Improper user interface design could lead to hazard, but hazardous user interface design is not limited to computers; it can happen in real life. In this case, we're talking about a traffic intersection.
Here is a photograph of the intersection. It looks innocuous enough.
However, upon closer look, there are two things to notice.
First, St. Marys St. is two way up until the overpass that crosses Mass Turnpike. It is indicated by the “DO NOT ENTER” and “ONE WAY” signs at the left corner. The traffic light hanging in the middle of the intersection indicates it's permitted to make a left or right turn. However, at the right corner, we see an non-directional green light.
The green light invites the intuition that it is okay to go straight, which is incorrect and inconsistent with the sign on the other side. A naive, optimistic driver may see the illuminated green light first because it is on the same side of the road and assume that it is okay to go straight. After all, through traffic is typical for most intersections. However, this particular intersection is unusual where three of the four ways of the intersection are bi-directional, but one of the four ways is unidirectional. The green light makes the atypical seem typical, and it encourages a driver to ignore other signs of unusual road condition.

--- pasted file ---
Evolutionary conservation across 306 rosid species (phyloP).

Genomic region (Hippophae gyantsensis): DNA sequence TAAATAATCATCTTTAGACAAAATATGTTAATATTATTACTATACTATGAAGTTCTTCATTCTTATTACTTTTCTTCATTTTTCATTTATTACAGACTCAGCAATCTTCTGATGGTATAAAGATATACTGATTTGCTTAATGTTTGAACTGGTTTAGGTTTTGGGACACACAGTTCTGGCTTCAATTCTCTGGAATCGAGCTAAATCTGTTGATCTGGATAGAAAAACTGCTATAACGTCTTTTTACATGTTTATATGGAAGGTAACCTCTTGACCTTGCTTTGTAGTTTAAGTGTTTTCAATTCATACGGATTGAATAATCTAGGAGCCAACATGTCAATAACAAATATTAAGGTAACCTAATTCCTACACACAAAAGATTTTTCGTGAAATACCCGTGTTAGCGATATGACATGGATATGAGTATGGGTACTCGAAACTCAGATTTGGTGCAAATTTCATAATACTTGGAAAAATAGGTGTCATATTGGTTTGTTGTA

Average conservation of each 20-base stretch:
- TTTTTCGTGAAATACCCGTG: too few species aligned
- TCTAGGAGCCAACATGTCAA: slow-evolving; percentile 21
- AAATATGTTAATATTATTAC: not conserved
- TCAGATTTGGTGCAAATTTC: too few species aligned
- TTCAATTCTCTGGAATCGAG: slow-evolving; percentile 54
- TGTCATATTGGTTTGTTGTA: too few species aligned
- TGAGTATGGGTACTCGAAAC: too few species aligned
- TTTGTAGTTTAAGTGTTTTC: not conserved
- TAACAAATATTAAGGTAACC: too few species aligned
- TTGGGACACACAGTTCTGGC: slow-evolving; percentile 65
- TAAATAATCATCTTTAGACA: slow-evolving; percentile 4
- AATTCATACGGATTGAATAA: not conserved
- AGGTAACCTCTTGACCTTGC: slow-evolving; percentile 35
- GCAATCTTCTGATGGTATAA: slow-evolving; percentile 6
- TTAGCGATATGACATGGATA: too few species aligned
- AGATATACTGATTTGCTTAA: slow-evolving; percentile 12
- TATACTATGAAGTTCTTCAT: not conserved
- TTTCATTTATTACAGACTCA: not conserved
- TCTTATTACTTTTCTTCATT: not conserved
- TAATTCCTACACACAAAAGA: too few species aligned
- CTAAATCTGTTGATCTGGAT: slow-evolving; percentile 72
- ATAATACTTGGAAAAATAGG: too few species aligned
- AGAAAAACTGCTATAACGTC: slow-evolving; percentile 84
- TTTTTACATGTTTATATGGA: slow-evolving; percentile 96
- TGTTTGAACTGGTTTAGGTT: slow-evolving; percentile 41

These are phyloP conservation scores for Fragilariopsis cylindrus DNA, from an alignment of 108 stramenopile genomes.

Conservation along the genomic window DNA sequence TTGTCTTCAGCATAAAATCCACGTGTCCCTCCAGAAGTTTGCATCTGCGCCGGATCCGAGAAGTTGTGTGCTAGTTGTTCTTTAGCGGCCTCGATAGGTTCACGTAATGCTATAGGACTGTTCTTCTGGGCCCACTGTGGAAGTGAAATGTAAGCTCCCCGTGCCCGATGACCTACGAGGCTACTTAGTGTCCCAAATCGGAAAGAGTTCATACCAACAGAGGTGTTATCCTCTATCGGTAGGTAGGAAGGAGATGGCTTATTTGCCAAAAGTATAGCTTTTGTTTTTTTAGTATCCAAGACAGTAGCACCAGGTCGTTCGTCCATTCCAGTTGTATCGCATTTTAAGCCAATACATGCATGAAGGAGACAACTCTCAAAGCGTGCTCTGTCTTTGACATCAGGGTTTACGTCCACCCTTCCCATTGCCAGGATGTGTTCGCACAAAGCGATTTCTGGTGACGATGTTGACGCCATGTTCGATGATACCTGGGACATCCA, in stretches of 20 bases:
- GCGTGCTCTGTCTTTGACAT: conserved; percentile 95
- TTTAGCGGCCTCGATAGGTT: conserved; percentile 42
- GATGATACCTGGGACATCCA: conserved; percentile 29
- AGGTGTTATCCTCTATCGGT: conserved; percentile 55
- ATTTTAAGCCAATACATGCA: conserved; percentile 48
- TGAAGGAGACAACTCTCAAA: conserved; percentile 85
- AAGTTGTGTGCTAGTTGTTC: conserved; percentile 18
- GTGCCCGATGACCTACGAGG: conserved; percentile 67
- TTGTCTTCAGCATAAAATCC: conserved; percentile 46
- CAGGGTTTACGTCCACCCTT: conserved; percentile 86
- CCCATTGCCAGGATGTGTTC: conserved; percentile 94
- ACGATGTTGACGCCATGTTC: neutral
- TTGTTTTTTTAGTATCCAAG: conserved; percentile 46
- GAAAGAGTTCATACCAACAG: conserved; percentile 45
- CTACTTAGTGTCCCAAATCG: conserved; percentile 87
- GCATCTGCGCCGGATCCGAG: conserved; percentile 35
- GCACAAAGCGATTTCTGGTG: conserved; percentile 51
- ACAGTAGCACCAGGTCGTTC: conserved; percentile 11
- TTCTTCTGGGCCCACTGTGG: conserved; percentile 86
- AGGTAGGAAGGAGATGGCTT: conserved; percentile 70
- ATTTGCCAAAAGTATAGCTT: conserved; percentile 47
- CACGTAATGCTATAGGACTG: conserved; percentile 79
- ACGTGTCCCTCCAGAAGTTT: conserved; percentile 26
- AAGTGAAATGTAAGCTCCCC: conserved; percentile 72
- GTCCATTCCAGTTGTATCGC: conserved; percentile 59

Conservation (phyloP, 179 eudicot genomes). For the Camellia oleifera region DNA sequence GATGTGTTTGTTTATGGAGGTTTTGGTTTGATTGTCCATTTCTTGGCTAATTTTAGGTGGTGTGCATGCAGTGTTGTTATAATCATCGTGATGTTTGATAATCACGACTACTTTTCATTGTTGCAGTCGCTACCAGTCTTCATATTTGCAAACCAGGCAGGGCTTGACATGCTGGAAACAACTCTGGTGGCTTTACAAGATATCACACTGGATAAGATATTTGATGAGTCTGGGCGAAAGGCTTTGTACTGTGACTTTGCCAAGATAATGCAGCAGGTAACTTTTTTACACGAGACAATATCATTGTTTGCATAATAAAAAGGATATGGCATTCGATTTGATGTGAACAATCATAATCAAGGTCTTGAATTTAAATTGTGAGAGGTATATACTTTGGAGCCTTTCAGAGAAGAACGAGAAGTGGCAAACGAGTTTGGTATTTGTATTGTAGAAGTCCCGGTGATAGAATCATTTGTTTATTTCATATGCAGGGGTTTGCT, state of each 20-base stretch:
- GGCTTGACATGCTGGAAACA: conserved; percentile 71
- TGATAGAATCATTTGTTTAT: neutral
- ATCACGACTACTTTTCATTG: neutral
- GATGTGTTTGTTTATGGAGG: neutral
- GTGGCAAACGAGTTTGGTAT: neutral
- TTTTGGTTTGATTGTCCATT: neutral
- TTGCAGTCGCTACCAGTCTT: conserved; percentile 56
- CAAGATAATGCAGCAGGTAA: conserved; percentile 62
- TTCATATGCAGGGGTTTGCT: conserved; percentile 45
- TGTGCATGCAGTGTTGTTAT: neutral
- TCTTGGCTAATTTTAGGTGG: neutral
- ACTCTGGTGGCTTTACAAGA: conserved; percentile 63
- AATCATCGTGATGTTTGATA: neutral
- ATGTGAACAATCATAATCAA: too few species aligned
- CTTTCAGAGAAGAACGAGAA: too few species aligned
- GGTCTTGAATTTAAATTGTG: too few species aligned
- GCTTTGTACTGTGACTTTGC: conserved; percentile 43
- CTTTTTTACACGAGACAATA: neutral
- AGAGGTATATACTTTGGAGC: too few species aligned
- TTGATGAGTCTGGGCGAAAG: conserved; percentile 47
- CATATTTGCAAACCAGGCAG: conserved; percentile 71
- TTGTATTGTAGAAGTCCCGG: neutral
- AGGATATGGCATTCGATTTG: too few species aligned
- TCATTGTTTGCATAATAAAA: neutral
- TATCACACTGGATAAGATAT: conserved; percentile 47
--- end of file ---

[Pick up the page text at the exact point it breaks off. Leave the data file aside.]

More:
One may argue that a good driver will take all road signs into account. However, a driver under stress, for example, one who is honked by a car behind, or a driver who is distracted by cellphones, could very well pick the wrong visual cue. The inconsistent traffic light is a hazard, and a flaw in the user interface design.
A proper redesign would replace the non-directional green light to left and right arrows, like one in the middle of the intersection. It could also keep the red light lit at all times just to be abundantly clear.
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